Objectives: The UK Ministry of Defence (MoD) controls a biological monitoring programme that includes testing for uranium in personnel who served in the conflict in Iraq in 2003. To help interpret the results, the MoD commissioned this study to quantify a normative reference distribution of urinary uranium concentrations in military personnel who had not served in that conflict.
Methods: The study selected and visited various military establishments to recruit a representative mix of ranks, genders and occupational groups (combat, support and auxiliary). A standardised protocol and recruitment questionnaire were used. The 125 ml spot urine samples collected were analysed for uranium and creatinine concentrations and (where possible) for uranium isotope 238U/235U ratio.
Results: Samples from 732 eligible subjects were analysed. Adjusted uranium concentrations ranged up to 556 ng.g−1 creatinine, somewhat higher than reference values quoted for the USA but much lower than recorded in granite areas such as Finland. Isotope ratio measurements were available for 125 samples (17) with the highest concentrations; these all had a natural isotope signature and no evidence of depleted uranium (DU). On average, urinary uranium concentrations were somewhat lower in officers than in other ranks; they differed also across the services, the Navy being lowest and the Army highest. The levels give no concern regarding health risks in the personnel studied.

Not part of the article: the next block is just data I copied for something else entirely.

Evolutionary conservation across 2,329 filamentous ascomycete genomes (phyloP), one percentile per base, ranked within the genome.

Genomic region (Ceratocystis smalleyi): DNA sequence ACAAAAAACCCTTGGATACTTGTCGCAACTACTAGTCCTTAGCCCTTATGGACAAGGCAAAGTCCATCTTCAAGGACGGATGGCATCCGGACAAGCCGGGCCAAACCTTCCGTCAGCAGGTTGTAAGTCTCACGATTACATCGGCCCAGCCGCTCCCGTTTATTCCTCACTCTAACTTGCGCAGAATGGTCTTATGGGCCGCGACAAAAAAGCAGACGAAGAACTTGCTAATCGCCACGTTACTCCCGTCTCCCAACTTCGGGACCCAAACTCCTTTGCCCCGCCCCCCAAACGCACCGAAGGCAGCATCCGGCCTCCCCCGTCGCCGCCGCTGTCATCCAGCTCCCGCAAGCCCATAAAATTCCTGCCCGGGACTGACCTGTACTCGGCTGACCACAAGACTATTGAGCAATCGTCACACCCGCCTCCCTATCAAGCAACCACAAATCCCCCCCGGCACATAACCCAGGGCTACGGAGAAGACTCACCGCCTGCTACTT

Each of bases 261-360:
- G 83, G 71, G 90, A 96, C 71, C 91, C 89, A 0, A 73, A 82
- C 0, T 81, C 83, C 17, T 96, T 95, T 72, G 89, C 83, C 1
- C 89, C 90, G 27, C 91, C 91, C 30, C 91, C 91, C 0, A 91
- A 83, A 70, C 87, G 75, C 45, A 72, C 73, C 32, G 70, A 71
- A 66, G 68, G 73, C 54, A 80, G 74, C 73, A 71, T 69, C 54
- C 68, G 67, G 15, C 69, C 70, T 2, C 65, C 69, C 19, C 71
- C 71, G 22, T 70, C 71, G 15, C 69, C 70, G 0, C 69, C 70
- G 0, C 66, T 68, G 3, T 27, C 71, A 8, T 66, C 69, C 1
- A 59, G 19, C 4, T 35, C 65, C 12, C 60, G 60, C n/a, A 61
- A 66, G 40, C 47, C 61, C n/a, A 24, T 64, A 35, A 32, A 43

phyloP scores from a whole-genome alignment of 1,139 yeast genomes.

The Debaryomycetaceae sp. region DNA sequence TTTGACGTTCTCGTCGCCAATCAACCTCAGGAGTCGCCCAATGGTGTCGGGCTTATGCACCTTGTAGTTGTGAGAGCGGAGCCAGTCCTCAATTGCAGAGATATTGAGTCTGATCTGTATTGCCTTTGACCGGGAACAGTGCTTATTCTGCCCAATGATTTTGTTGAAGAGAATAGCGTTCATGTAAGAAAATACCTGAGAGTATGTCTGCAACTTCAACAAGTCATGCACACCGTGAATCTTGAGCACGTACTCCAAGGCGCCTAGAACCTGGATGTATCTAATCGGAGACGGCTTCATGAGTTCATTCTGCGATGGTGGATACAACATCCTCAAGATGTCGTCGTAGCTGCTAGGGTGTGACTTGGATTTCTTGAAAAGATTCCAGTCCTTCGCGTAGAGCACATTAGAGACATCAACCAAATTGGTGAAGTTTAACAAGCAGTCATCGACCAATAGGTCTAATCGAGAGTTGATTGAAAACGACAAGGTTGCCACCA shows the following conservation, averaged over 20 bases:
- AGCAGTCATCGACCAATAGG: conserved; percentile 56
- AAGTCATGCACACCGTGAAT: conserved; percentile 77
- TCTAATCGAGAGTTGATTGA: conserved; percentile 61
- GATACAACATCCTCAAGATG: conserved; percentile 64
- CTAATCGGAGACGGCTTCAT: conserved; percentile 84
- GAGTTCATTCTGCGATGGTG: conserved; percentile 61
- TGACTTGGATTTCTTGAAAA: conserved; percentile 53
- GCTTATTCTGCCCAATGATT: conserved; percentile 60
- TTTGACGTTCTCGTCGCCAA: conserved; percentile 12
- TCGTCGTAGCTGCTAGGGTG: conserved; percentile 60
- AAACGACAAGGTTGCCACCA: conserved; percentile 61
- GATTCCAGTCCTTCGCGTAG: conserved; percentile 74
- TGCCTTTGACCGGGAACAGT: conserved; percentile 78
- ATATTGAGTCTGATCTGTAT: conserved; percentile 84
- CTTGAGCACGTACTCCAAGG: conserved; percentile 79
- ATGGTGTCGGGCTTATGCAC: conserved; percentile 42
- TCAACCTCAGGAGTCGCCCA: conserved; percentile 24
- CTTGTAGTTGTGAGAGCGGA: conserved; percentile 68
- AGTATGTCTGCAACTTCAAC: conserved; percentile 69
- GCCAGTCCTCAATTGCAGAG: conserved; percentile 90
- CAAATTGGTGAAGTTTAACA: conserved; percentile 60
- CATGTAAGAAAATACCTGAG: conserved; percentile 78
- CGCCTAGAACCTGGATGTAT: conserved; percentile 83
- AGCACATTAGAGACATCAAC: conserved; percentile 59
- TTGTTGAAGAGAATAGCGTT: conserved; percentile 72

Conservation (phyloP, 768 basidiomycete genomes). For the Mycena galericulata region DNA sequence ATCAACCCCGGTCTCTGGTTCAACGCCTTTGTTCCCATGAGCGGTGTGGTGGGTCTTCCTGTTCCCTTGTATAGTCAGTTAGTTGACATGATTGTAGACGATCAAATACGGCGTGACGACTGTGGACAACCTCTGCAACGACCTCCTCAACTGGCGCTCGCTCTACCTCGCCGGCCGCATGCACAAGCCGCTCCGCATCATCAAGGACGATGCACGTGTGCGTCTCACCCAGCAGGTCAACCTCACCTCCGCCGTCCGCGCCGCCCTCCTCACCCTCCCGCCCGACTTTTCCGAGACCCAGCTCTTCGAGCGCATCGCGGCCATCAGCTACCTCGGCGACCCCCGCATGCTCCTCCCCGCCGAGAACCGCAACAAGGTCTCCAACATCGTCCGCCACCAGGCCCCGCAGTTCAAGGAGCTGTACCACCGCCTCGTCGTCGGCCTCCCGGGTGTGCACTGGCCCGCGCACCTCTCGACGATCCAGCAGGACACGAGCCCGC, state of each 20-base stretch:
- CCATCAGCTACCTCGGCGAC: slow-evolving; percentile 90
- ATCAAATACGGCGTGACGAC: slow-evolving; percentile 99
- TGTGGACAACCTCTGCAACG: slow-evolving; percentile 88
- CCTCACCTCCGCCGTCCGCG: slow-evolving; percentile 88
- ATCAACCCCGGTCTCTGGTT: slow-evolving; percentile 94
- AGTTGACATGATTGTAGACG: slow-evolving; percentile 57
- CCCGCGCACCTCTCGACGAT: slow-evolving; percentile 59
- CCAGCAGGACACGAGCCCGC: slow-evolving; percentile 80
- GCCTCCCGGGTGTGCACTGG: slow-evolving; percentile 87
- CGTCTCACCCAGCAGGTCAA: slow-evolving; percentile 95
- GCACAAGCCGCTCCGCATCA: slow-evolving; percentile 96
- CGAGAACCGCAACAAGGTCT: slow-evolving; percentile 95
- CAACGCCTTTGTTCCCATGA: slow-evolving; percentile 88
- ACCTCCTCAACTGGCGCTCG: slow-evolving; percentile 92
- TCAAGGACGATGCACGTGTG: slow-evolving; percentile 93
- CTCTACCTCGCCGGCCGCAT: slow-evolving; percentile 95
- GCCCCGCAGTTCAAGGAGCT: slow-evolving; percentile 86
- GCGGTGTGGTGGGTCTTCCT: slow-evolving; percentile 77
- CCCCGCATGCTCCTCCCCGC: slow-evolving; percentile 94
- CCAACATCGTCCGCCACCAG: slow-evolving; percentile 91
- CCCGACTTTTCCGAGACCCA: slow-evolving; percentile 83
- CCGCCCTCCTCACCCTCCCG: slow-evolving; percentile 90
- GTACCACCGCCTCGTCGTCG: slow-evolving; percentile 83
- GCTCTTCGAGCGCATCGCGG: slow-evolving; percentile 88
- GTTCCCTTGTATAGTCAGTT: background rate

Conclusion: Since even the highest values were from natural sources, we assume the differences represent differences in ingestion of natural uranium. Definition of a reference distribution or normal values will depend on the subpopulation of interest.
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Funding: The study was funded by the UK Ministry of Defence, who arranged access to the workforce, commented on drafts and authorised formally the submission of the paper. All data collection, analysis, interpretation and drafting were done by the study team.
Competing interests: None.
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